Beyond the culturally specific considerations which so richly inform this book, and regardless of country or language, Charles Klopp's Sentences represents one of the most thought-provoking and vital contributions to the study of prison literature in recent scholarship. Detroit: Wayne State UP, Giambattista Basile's Pentamerone, a collection of forty-nine fairy tales framed by a fiftieth tale that opens and closes the collection, which was published posthumously in , is described by Marina Warner as "the foundation stone of the modern literary fairy tale" From the Beast to the Blonde: On Fairy Tales and Their Tellers Critical attention to this work, however, especially in English, has been sparse and uneven.
Nineteenth- and twentieth-century folklorists tended to see Basile as an anomalous figure in early seventeenth-century Italian letters. Although Canepa agrees that his choice to write the work in Neapolitan dialect impeded widespread diffusion of the work, she also points out that, until recently, this same perception dominated his reception in his own country where he was also categorized as an "unconscious ironizer" of Baroque persuasion, a secondary aesthetic at best Canepa proposes to remedy Basile's marginal status in the English-speaking scholarly community with this historical and literary study of the varied and innovative elements that distinguish "Basile's version of the literary fairy tale from both the oral folktales and from the fairy tales of his better known successors" According to Canepa, "the true novelty of Lo cunto lies not in any structural elaboration of the genre but in the figural and ideological interpolations, the references to diverse social orders and narrative traditions, that crowd the tales and disturb their illusory 'happily ever after' linearity" In the book's nine chapters, Canepa shows how Basile 1 creates a seminal text in the history of the fairy-tale genre; 2 uses a highly innovative baroque poetics to participate in the century's cultural debates on the intersections of "low" popular with "high" elitist traditions; and 3 offers and simultaneously critiques a portrait of the socio-historical and cultural contexts in which it was written Central to her analysis is Mikhail Bakhtin's theory of the carnivalesque although Canepa is also extremely well versed in international scholarship on fairy tales, rhetoric, and the Baroque period.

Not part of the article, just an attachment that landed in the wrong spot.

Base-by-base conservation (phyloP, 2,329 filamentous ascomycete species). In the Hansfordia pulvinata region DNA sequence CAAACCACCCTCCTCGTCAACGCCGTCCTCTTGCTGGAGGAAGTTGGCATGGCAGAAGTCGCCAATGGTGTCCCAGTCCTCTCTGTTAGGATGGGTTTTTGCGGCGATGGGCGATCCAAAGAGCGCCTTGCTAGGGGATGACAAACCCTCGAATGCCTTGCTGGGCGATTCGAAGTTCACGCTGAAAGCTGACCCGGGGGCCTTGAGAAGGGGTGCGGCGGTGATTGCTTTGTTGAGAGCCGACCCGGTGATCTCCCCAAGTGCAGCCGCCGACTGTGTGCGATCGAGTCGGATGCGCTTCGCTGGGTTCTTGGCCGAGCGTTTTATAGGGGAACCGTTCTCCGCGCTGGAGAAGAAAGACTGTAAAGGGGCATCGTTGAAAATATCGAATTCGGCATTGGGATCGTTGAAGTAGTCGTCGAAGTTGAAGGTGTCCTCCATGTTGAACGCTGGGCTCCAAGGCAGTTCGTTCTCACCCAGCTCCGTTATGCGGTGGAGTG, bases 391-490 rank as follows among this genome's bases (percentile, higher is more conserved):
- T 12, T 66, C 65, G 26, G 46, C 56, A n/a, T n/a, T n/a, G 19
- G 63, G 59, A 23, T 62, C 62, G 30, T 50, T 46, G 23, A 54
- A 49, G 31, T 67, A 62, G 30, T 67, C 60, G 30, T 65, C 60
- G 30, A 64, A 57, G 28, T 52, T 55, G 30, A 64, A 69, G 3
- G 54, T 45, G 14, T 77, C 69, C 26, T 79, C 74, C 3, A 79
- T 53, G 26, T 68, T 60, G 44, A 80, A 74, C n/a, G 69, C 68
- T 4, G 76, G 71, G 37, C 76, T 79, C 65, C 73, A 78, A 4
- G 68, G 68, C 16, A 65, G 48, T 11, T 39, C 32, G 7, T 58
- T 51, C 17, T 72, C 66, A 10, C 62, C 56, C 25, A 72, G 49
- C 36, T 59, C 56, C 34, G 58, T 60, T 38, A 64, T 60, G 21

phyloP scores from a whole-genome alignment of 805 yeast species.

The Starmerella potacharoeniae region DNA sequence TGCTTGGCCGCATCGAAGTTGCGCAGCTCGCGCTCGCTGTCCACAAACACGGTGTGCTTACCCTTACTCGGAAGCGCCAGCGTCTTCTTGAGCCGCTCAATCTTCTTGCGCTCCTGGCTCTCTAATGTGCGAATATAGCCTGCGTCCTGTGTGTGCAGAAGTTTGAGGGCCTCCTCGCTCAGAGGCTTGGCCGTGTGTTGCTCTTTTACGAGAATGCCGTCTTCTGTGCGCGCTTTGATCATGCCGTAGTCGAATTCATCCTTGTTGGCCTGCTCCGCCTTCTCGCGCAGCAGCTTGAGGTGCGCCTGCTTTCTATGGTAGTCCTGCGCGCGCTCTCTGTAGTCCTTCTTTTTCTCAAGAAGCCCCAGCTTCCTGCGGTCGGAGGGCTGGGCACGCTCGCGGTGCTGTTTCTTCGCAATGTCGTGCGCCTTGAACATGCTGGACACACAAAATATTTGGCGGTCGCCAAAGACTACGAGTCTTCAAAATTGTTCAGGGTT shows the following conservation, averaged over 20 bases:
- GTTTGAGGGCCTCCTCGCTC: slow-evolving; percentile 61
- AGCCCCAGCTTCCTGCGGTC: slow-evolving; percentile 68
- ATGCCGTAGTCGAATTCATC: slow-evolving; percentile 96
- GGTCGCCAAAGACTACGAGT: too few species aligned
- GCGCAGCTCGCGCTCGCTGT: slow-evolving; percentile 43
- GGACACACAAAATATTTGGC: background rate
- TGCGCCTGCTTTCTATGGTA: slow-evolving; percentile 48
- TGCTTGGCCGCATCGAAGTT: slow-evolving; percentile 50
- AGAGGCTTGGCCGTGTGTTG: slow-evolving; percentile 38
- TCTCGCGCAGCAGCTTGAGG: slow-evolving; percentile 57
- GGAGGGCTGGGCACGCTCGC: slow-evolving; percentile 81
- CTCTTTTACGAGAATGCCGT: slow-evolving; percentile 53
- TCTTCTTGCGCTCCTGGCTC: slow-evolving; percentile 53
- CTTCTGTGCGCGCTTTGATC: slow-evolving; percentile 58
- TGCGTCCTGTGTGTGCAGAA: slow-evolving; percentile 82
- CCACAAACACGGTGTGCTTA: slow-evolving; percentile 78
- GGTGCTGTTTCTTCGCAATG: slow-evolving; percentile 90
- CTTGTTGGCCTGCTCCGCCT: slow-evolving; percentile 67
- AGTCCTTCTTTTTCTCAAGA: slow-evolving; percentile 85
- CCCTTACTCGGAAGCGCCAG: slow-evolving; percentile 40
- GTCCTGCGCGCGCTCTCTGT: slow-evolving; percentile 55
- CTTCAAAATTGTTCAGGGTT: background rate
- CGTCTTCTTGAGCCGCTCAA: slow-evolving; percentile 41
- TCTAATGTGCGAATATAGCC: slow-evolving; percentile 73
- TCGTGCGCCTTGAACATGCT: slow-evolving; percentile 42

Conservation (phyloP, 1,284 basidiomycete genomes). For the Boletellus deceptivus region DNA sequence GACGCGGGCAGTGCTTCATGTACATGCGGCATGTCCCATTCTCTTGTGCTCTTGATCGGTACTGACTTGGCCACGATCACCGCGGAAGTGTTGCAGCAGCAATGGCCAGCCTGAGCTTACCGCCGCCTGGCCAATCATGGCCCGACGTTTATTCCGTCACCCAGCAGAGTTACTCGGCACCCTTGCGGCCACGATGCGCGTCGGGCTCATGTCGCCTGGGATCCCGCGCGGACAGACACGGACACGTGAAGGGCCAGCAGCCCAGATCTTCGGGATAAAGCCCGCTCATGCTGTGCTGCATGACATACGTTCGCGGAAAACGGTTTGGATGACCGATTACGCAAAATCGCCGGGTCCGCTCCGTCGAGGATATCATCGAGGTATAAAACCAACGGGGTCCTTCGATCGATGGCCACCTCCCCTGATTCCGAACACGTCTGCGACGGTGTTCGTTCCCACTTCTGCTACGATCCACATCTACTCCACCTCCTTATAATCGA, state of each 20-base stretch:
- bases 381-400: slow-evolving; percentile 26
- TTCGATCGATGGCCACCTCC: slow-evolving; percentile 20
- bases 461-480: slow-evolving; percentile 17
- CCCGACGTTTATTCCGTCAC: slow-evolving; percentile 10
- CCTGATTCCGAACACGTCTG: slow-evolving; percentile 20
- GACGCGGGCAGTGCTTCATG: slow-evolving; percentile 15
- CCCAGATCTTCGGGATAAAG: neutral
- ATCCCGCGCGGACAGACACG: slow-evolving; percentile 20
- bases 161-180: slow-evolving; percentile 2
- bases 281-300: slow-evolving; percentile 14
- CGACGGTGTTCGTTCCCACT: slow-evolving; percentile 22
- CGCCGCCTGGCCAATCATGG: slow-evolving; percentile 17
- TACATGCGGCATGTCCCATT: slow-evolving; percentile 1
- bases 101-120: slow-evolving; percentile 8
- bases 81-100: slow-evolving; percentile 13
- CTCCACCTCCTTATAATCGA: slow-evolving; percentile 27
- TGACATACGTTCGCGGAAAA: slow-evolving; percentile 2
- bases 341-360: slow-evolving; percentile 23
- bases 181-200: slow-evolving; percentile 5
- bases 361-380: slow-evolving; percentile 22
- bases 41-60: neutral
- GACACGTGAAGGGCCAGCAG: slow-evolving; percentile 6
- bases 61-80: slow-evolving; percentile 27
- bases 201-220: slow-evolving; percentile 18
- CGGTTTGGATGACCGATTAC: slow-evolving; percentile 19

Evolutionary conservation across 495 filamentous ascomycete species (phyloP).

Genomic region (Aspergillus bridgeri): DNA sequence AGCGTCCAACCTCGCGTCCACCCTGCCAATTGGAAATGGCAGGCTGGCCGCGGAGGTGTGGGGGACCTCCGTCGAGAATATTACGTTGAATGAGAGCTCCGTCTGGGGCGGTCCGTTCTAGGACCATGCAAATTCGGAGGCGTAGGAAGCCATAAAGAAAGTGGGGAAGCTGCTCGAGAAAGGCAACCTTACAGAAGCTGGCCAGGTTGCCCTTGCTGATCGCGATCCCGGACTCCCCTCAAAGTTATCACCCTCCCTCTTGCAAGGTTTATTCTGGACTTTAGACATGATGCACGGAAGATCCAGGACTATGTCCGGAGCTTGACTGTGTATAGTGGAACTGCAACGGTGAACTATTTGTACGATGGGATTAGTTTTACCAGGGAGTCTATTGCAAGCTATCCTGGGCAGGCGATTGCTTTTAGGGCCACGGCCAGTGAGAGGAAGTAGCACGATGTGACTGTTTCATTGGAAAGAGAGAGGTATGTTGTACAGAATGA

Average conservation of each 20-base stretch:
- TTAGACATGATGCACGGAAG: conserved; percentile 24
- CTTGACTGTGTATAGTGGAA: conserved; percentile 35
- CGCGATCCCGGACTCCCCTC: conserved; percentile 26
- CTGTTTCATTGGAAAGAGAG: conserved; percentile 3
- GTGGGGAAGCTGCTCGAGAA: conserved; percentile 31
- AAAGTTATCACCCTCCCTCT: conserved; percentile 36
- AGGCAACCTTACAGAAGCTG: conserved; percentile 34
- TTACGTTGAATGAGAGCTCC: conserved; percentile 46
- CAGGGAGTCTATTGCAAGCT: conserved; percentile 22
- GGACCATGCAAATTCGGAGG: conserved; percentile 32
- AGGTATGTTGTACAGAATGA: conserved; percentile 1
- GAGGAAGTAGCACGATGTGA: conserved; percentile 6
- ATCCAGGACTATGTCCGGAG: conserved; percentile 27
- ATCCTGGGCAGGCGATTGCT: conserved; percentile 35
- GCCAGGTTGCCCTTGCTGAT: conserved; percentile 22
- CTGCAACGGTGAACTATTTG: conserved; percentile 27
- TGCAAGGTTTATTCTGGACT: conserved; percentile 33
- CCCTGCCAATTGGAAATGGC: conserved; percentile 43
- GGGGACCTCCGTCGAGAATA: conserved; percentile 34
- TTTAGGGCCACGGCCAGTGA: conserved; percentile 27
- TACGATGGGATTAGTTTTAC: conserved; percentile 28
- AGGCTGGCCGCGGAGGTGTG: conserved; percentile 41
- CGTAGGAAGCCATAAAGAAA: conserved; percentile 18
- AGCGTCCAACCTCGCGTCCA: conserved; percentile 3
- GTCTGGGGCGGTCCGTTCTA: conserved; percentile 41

Like Rabelais, Basile uses carnival and grotesque themes and techniques to fuse seemingly antithetical traditions. Basile drew his materials from the more realistic novelle of Boccaccio's "groundbreaking model of the Decameron in the mid-fourteenth century" 54 which, mutatis mutandi, Matteo Bandello and Giovan Francesco Straparola kept in circulation, and from the Neapolitan dialect tradition of writers like Giulio Cesare Cortese and Felippe de Scafata Sgruttendio, who were already carnivalizing themes and motifs from classical, chivalric, epic, and folk literature Chapter 3.
Theoreticians of dialect literature view the tradition either as engaging in a critical polemic with the literary traditions and institutions of the time, or as aiming to valorize the local culture and integrate these resources into a unified literary tradition. Canepa uses both theories in her analyses of the tales which she organizes around the fairy-tale characters rather than around a day-by-day analysis of the stories Chapters Although there are some similarities between the tales told each day, it is through the diverse representations of fairy tale's stock characters that we see Basile's "critique of social reality and the power hierarchies of his time [.
Portraits of corrupt and inept kings and courtiers Chapter 4 mask Basile's autobiographical reflections on the vicissitudes of his life as a working bourgeois intellectual and not as a populist as some critics would have it in a court consumed by conspicuous and prestige consumerism. Basile's kings are of a "diminished authority and distracted nature"; rather than being "the guarantors of the well-being of a system, they are the most blatant symptom of its malaise" In Chapter 6, "The Key to Success: Enterprising Heroes and Heroines," the artifices of trickery, solidarity, and ingenuo, usually on the part of the female characters, provide caustic commentary on what life has become in Spanish-dominated Naples.
Chapter 7 demonstrates how the portraits of ogres, fools, and forests that proliferate throughout the tales can be interpreted as comic caricatures of Basile's historical self, or as alternative figures of transgression and positive difference. Canepa's readings of the historical and cultural contexts of the tales are scholarly and well-informed although, at times, by dint of their seriousness, show the limitations of these theories when dealing with the burlesque. Although Basile participates in the formation of a literary genre, which fifty years later Madame d'Aulnoy and others would use to represent a "transformed world in which justice, equality and love would reign" 19 , this was far from the case in the majority of Basile's tales where Fortune and chance, semi-humanized ogres and fairies helped less than ideal protagonists stumble through stock ordeals that ended well most of the time despite their misguided efforts.